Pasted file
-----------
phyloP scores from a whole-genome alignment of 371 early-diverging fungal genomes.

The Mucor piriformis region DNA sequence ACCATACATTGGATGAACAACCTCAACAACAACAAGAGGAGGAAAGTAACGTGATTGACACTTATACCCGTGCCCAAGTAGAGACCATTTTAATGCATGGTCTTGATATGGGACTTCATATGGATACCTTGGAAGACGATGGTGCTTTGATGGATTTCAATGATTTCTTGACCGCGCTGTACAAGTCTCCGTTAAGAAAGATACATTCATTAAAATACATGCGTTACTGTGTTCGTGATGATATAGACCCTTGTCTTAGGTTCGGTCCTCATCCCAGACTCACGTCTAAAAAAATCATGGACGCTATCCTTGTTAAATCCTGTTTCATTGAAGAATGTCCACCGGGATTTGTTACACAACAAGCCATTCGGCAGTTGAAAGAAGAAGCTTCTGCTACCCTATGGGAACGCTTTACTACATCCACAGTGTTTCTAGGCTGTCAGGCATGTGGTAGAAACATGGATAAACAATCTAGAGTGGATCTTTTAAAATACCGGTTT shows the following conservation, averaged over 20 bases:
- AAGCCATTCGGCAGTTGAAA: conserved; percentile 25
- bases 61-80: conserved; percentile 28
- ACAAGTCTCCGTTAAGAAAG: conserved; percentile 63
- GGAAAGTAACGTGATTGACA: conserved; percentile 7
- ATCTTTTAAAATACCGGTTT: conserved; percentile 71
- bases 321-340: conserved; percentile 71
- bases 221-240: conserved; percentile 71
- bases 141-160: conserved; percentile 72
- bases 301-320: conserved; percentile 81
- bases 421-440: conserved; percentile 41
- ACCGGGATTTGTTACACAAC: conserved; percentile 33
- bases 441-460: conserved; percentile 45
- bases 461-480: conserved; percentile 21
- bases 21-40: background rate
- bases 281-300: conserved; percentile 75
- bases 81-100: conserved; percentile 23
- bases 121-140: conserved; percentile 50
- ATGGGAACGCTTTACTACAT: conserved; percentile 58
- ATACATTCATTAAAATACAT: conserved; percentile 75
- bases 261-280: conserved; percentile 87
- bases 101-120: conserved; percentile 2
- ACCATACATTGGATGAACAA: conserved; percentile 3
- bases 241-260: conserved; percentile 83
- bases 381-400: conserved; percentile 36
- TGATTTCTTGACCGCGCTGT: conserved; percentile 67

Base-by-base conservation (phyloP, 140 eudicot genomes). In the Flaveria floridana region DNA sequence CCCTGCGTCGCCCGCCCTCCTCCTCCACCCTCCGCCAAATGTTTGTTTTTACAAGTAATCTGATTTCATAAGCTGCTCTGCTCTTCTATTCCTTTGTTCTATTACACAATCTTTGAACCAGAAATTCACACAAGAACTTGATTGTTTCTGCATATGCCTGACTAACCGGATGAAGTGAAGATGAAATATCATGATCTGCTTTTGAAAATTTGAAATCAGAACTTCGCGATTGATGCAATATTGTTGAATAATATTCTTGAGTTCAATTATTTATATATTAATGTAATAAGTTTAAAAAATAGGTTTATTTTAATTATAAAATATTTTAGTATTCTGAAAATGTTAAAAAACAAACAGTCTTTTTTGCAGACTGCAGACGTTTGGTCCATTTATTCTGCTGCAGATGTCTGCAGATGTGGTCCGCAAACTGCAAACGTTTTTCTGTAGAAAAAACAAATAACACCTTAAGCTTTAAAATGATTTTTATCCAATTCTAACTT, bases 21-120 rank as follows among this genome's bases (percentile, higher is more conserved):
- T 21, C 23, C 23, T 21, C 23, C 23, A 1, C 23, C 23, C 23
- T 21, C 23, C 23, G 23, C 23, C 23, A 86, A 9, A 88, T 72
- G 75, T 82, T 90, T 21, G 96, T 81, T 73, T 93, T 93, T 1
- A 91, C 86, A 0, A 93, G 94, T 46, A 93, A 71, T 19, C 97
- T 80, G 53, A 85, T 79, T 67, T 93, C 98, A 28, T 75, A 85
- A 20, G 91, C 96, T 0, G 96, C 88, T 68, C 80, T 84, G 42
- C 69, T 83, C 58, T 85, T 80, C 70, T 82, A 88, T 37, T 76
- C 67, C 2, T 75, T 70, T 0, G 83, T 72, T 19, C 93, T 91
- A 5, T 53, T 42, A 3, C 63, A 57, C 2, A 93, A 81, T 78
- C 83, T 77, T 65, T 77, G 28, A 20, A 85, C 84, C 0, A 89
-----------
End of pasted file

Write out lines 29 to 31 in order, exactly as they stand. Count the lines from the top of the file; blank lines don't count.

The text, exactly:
- T 21, C 23, C 23, T 21, C 23, C 23, A 1, C 23, C 23, C 23
- T 21, C 23, C 23, G 23, C 23, C 23, A 86, A 9, A 88, T 72
- G 75, T 82, T 90, T 21, G 96, T 81, T 73, T 93, T 93, T 1